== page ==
Farewell, DCentric

Today is my last day as the senior reporter for DCentric. It’s been a little over a year since I started writing for this blog, and I’m blown away at just thinking about all of the interesting topics I’ve had the opportunity to explore.

I have my own highlights, among them: producing a series on D.C.’s unemployment divide; asking why the local crime and punishment museum hires black men to wear prison jumpsuits; exploring what’s behind rock bands playing D.C.’s Ethiopian restaurants; and writing about gentrification — a lot. I’m also grateful that I’ve been able to share some personal stories about identity. I hope you’ve enjoyed reading my posts at least half as much as I’ve enjoyed writing them.

This beat has been challenging, too. Race and class can be loaded, emotionally-charged topics, and they typically come with broad declarations of what’s right and wrong. I’ve learned a lot in my time here, but above all, it’s that things aren’t usually cut and dry. I hope meaningful conversations about these issues continue to happen in D.C., and that they grow in number. Such discussions will be important as we figure out how to navigate all of the changes our city is going through.

So, many thanks to my colleagues, both here at WAMU 88.5 and elsewhere. You’ve provided me with support and feedback, and for that, I am grateful.

And finally, of course, I’d like to thank to you, the readers. I strongly believe in DCentric’s mission: to explore race and class and open up a space for elevated discourse. If I’ve had any success here, it’s in large part to the readers. Thank you for following my work, questioning it, offering insightful comments and contributing to this ongoing conversation, whether in person or over Twitter. I’m moving on, but stay in touch. Seriously!


Taking Risks Can Be Expensive

Flickr: Ken Mayer

DCentric reader Martin Moulton left this comment on Elahe’s post about WABA’s attempts to encourage bicycle use east of the Anacostia River by hosting riding classes for adults:

Bravo WABA. In California, 40+ years ago, my mom cycle commuted daily to work well into her late 30s. You see a lot of African American men taking advantage of cycling as well as Latinos going to and from work downtown. But I think that minority women in DC are still [wisely] waiting for facilities and safety conditions to improve. Those who are sole heads of households can’t take hazardous risks every day when they have young or senior citizens who depend on them.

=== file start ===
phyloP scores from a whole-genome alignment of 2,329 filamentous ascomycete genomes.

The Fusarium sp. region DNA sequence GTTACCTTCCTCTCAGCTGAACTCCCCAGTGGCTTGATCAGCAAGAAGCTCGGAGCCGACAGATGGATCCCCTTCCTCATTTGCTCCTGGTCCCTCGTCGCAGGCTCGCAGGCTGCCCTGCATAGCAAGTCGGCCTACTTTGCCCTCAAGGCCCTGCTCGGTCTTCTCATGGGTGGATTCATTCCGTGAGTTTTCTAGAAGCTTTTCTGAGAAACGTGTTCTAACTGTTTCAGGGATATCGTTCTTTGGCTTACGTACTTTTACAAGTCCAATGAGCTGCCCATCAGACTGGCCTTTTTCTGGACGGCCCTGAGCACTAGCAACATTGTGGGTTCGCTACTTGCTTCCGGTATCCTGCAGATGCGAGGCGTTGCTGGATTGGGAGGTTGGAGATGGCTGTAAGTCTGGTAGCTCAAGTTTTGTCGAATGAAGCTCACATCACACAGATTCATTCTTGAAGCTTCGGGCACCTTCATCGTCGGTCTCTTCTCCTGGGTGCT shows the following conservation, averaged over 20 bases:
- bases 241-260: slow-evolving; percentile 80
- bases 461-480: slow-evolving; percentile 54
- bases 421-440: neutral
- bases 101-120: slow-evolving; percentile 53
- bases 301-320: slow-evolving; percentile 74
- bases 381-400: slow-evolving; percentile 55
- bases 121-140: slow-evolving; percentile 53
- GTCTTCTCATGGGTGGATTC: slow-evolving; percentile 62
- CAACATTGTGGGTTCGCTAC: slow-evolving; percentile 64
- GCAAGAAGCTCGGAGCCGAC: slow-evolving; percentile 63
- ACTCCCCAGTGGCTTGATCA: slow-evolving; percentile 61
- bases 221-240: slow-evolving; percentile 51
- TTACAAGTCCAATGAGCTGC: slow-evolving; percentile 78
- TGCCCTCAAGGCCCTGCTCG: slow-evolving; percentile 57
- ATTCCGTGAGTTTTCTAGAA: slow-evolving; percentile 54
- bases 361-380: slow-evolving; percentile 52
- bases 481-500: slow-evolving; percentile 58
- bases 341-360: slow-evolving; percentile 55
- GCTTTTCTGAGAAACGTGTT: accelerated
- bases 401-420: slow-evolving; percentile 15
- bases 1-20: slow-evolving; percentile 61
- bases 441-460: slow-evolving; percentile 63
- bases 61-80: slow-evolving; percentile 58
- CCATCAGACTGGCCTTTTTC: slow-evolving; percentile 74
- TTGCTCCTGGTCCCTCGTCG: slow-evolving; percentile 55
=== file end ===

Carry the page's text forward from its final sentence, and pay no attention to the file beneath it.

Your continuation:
According to Elahe, the majority of the ten people who showed up for WABA’s class were women. Still, reading Martin’s last sentence reminded me that being able to try new things is a form of privilege. Biking in the city is already daunting for some people; single parents who work at jobs that don’t include health insurance or sick days may– with good reason– think twice about taking risks they cannot afford.

First Generation, Second Generation, American

Flickr: Rakkhi Samarasekera

"Mother of Exiles. From her beacon-hand, glows world-wide welcome..."

One of you kindly asked about my use of the term “second generation” in my last post, about perception and privilege. Here’s what I wrote:

I may classify myself as a second generation, South Asian American of Malayalee Christian descent, but that is almost never what others see.

When I type “second generation”, I’m referring to the fact that I am the child of immigrants, and though no one ever assumes this about me, I was born here, in the United States; I consider my parents “first generation” Americans. This understanding of generations is similar to the Japanese method of classifying immigrants and their offspring (Issei, Nisei, etc).

Others disagree, and think that the children of immigrants are “first”, but where would that leave the actual immigrants? At zero? Second, it is.

Interestingly enough, another Project Argo site, KPCC’s Multi-American (tagline: Immigration and cultural fusion in the new Southern California) recently posted about such terms while starting a new feature– the cultural mashup dictionary. Why?
Continue reading

Your newest DCentric blogger

My name is Elahe Izadi and I’m joining Anna John here on DCentric.

Anne Stopper